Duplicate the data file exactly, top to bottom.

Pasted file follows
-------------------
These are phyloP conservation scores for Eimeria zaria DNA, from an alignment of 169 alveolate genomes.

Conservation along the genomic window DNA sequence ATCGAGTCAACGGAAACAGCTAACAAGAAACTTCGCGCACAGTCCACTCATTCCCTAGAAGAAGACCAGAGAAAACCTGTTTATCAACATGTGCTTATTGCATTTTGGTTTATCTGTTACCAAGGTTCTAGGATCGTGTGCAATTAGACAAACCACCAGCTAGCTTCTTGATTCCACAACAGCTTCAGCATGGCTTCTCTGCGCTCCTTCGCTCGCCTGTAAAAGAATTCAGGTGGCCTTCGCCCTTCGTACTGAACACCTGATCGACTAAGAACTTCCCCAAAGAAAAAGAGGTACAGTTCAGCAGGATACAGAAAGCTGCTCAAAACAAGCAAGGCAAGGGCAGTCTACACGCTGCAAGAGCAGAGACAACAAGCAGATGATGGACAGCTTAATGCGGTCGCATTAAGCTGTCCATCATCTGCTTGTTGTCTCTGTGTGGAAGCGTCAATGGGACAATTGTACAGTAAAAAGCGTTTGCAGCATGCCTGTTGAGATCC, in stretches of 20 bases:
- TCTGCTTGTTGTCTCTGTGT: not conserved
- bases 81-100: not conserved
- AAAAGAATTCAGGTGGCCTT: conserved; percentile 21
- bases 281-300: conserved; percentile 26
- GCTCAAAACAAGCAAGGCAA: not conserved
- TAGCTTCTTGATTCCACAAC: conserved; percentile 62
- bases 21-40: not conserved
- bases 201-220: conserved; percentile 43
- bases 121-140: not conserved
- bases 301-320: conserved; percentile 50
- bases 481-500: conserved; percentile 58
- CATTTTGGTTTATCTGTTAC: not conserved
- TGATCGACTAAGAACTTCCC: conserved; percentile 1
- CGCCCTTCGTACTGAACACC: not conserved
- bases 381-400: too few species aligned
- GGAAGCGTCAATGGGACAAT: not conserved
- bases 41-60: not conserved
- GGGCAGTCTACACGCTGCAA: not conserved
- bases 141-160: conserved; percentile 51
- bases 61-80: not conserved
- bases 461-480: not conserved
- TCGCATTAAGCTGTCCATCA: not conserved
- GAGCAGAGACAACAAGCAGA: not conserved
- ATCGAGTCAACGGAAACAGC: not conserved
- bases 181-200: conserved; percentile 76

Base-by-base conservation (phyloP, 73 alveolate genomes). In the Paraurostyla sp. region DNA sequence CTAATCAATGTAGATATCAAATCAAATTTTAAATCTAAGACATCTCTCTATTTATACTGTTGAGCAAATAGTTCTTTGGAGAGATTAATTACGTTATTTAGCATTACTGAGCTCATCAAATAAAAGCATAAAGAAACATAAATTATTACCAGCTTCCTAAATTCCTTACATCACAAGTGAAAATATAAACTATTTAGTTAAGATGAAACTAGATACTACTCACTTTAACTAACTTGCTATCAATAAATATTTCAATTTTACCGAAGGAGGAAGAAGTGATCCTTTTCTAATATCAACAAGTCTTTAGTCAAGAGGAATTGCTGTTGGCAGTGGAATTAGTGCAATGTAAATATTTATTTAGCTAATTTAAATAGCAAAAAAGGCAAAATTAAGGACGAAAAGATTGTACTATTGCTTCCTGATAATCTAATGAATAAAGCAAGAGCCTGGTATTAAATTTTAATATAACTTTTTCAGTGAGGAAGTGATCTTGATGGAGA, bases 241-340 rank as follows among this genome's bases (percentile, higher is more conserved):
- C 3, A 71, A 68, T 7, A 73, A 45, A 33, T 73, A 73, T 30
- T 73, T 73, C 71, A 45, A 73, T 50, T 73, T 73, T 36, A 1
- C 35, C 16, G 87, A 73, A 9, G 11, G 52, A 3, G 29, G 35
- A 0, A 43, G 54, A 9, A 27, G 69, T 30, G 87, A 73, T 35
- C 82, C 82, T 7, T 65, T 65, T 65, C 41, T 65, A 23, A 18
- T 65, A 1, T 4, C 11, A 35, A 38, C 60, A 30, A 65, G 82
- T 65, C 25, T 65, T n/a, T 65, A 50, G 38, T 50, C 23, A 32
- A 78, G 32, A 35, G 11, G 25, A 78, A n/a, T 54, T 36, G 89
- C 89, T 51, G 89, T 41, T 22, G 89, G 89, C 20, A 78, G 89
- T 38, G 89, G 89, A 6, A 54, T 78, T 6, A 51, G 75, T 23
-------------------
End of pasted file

These are phyloP conservation scores for Eimeria zaria DNA, from an alignment of 169 alveolate genomes.

Conservation along the genomic window DNA sequence ATCGAGTCAACGGAAACAGCTAACAAGAAACTTCGCGCACAGTCCACTCATTCCCTAGAAGAAGACCAGAGAAAACCTGTTTATCAACATGTGCTTATTGCATTTTGGTTTATCTGTTACCAAGGTTCTAGGATCGTGTGCAATTAGACAAACCACCAGCTAGCTTCTTGATTCCACAACAGCTTCAGCATGGCTTCTCTGCGCTCCTTCGCTCGCCTGTAAAAGAATTCAGGTGGCCTTCGCCCTTCGTACTGAACACCTGATCGACTAAGAACTTCCCCAAAGAAAAAGAGGTACAGTTCAGCAGGATACAGAAAGCTGCTCAAAACAAGCAAGGCAAGGGCAGTCTACACGCTGCAAGAGCAGAGACAACAAGCAGATGATGGACAGCTTAATGCGGTCGCATTAAGCTGTCCATCATCTGCTTGTTGTCTCTGTGTGGAAGCGTCAATGGGACAATTGTACAGTAAAAAGCGTTTGCAGCATGCCTGTTGAGATCC, in stretches of 20 bases:
- TCTGCTTGTTGTCTCTGTGT: not conserved
- bases 81-100: not conserved
- AAAAGAATTCAGGTGGCCTT: conserved; percentile 21
- bases 281-300: conserved; percentile 26
- GCTCAAAACAAGCAAGGCAA: not conserved
- TAGCTTCTTGATTCCACAAC: conserved; percentile 62
- bases 21-40: not conserved
- bases 201-220: conserved; percentile 43
- bases 121-140: not conserved
- bases 301-320: conserved; percentile 50
- bases 481-500: conserved; percentile 58
- CATTTTGGTTTATCTGTTAC: not conserved
- TGATCGACTAAGAACTTCCC: conserved; percentile 1
- CGCCCTTCGTACTGAACACC: not conserved
- bases 381-400: too few species aligned
- GGAAGCGTCAATGGGACAAT: not conserved
- bases 41-60: not conserved
- GGGCAGTCTACACGCTGCAA: not conserved
- bases 141-160: conserved; percentile 51
- bases 61-80: not conserved
- bases 461-480: not conserved
- TCGCATTAAGCTGTCCATCA: not conserved
- GAGCAGAGACAACAAGCAGA: not conserved
- ATCGAGTCAACGGAAACAGC: not conserved
- bases 181-200: conserved; percentile 76

Base-by-base conservation (phyloP, 73 alveolate genomes). In the Paraurostyla sp. region DNA sequence CTAATCAATGTAGATATCAAATCAAATTTTAAATCTAAGACATCTCTCTATTTATACTGTTGAGCAAATAGTTCTTTGGAGAGATTAATTACGTTATTTAGCATTACTGAGCTCATCAAATAAAAGCATAAAGAAACATAAATTATTACCAGCTTCCTAAATTCCTTACATCACAAGTGAAAATATAAACTATTTAGTTAAGATGAAACTAGATACTACTCACTTTAACTAACTTGCTATCAATAAATATTTCAATTTTACCGAAGGAGGAAGAAGTGATCCTTTTCTAATATCAACAAGTCTTTAGTCAAGAGGAATTGCTGTTGGCAGTGGAATTAGTGCAATGTAAATATTTATTTAGCTAATTTAAATAGCAAAAAAGGCAAAATTAAGGACGAAAAGATTGTACTATTGCTTCCTGATAATCTAATGAATAAAGCAAGAGCCTGGTATTAAATTTTAATATAACTTTTTCAGTGAGGAAGTGATCTTGATGGAGA, bases 241-340 rank as follows among this genome's bases (percentile, higher is more conserved):
- C 3, A 71, A 68, T 7, A 73, A 45, A 33, T 73, A 73, T 30
- T 73, T 73, C 71, A 45, A 73, T 50, T 73, T 73, T 36, A 1
- C 35, C 16, G 87, A 73, A 9, G 11, G 52, A 3, G 29, G 35
- A 0, A 43, G 54, A 9, A 27, G 69, T 30, G 87, A 73, T 35
- C 82, C 82, T 7, T 65, T 65, T 65, C 41, T 65, A 23, A 18
- T 65, A 1, T 4, C 11, A 35, A 38, C 60, A 30, A 65, G 82
- T 65, C 25, T 65, T n/a, T 65, A 50, G 38, T 50, C 23, A 32
- A 78, G 32, A 35, G 11, G 25, A 78, A n/a, T 54, T 36, G 89
- C 89, T 51, G 89, T 41, T 22, G 89, G 89, C 20, A 78, G 89
- T 38, G 89, G 89, A 6, A 54, T 78, T 6, A 51, G 75, T 23